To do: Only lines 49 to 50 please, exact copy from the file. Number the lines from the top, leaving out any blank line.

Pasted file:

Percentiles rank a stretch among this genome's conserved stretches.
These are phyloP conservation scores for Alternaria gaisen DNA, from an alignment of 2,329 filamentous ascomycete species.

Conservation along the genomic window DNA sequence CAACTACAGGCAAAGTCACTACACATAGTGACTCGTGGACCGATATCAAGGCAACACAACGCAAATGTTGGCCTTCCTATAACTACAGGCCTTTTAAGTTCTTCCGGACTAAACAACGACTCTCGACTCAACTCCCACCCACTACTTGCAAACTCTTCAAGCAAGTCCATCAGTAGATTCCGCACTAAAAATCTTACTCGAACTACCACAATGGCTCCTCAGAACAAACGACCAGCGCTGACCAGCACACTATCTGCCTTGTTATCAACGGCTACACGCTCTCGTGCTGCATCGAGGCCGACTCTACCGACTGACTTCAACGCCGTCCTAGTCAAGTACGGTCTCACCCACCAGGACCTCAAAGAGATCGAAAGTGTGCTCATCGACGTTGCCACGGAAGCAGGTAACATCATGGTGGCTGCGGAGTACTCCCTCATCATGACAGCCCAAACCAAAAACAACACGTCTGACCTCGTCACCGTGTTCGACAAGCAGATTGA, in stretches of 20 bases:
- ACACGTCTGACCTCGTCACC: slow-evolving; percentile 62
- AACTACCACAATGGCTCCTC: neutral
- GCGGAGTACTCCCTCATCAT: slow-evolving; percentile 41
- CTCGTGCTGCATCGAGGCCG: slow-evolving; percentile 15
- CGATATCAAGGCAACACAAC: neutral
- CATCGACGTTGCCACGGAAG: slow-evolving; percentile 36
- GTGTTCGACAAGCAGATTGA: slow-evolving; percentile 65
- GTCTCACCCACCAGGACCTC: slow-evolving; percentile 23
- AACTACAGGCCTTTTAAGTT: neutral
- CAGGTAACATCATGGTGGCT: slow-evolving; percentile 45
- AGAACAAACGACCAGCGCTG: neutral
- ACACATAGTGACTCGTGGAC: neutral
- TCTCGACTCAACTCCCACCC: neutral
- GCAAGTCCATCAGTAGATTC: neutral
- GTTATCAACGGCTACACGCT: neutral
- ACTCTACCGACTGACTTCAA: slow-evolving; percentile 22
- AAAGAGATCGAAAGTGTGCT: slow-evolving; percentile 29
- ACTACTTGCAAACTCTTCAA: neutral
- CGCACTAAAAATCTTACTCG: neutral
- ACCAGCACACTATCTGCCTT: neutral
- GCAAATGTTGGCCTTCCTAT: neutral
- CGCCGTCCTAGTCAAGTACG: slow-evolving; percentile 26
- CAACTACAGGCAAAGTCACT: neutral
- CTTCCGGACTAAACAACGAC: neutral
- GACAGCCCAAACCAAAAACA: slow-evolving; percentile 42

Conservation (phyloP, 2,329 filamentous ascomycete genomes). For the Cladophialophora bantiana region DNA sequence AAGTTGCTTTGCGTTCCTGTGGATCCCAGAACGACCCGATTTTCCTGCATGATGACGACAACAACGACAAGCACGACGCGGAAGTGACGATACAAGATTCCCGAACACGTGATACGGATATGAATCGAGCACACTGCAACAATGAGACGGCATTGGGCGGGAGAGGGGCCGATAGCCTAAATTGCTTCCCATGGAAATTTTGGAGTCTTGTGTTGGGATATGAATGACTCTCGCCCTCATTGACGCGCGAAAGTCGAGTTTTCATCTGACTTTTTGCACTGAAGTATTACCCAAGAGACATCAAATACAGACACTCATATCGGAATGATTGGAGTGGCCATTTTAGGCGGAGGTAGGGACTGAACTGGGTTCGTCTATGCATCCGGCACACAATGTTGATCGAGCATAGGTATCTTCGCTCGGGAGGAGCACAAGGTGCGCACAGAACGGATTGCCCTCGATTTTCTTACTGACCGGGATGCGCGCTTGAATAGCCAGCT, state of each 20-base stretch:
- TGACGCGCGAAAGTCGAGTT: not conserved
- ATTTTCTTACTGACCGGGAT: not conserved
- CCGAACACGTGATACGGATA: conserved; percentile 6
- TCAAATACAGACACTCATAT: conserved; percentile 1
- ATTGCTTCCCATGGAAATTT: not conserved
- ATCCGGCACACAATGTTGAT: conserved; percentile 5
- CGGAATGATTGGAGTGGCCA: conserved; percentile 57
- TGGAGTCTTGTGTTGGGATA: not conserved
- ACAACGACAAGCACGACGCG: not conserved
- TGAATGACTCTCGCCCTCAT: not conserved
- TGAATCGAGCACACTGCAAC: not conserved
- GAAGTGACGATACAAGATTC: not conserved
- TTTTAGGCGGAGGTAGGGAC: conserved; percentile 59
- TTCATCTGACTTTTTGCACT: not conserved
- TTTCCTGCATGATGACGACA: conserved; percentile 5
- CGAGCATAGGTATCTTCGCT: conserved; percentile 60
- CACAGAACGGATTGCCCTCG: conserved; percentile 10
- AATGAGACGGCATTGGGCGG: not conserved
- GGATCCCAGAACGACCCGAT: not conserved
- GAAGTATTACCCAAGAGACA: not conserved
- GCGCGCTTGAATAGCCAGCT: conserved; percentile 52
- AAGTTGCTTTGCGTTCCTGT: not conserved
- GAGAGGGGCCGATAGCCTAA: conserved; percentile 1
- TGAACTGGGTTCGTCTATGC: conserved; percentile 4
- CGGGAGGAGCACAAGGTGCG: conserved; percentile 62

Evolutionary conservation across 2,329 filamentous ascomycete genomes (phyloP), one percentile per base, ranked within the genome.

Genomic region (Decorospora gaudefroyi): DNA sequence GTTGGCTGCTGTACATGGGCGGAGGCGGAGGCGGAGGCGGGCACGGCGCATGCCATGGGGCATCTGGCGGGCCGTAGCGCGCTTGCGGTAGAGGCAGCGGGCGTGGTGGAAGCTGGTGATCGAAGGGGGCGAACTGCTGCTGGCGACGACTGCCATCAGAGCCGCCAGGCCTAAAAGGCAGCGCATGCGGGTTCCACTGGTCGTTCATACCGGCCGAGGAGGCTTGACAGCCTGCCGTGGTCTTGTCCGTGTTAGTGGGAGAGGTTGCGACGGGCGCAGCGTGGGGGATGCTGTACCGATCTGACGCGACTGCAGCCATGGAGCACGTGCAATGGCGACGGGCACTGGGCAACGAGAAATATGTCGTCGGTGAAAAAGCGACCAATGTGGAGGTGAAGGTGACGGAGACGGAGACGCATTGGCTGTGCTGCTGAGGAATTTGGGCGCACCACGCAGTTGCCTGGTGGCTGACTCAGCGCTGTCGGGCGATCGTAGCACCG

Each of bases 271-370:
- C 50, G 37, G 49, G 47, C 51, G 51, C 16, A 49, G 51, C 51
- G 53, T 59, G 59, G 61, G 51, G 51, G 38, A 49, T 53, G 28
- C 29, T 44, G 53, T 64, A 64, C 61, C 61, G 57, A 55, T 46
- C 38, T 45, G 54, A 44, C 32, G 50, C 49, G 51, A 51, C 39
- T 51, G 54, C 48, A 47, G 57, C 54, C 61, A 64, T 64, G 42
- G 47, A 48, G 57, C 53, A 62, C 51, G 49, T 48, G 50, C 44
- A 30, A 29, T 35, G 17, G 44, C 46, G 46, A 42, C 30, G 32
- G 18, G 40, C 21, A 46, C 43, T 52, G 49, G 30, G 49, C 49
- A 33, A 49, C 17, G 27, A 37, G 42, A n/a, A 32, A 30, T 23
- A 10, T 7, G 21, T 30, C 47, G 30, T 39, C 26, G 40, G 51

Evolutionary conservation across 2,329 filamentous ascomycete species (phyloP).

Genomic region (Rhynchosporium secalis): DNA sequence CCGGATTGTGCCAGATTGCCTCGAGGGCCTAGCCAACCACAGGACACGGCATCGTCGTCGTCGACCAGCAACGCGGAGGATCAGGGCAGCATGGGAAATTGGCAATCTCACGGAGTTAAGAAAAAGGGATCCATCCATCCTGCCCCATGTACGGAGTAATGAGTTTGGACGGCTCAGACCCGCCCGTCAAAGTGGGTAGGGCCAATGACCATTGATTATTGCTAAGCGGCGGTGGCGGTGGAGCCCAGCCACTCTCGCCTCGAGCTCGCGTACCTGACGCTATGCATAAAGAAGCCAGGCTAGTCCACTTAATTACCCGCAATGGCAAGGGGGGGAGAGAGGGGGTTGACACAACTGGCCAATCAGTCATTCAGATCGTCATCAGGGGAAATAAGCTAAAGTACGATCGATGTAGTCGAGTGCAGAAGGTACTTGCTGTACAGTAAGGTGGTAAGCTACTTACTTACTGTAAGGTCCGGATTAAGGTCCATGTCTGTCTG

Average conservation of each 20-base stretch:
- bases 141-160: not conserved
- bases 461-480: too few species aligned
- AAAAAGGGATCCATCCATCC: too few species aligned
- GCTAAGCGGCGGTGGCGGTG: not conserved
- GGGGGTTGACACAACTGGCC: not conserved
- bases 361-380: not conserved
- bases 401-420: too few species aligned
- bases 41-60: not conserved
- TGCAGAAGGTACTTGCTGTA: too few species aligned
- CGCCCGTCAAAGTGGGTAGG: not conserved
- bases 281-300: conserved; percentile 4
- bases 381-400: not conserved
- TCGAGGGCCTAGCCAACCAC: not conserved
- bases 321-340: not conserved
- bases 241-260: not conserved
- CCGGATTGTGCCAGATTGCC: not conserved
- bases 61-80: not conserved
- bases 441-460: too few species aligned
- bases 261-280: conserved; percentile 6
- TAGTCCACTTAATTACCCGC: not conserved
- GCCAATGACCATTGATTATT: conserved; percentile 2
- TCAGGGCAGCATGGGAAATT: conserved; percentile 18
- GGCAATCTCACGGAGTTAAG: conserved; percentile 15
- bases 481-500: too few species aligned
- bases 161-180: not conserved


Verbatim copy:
- GAAGTATTACCCAAGAGACA: not conserved
- GCGCGCTTGAATAGCCAGCT: conserved; percentile 52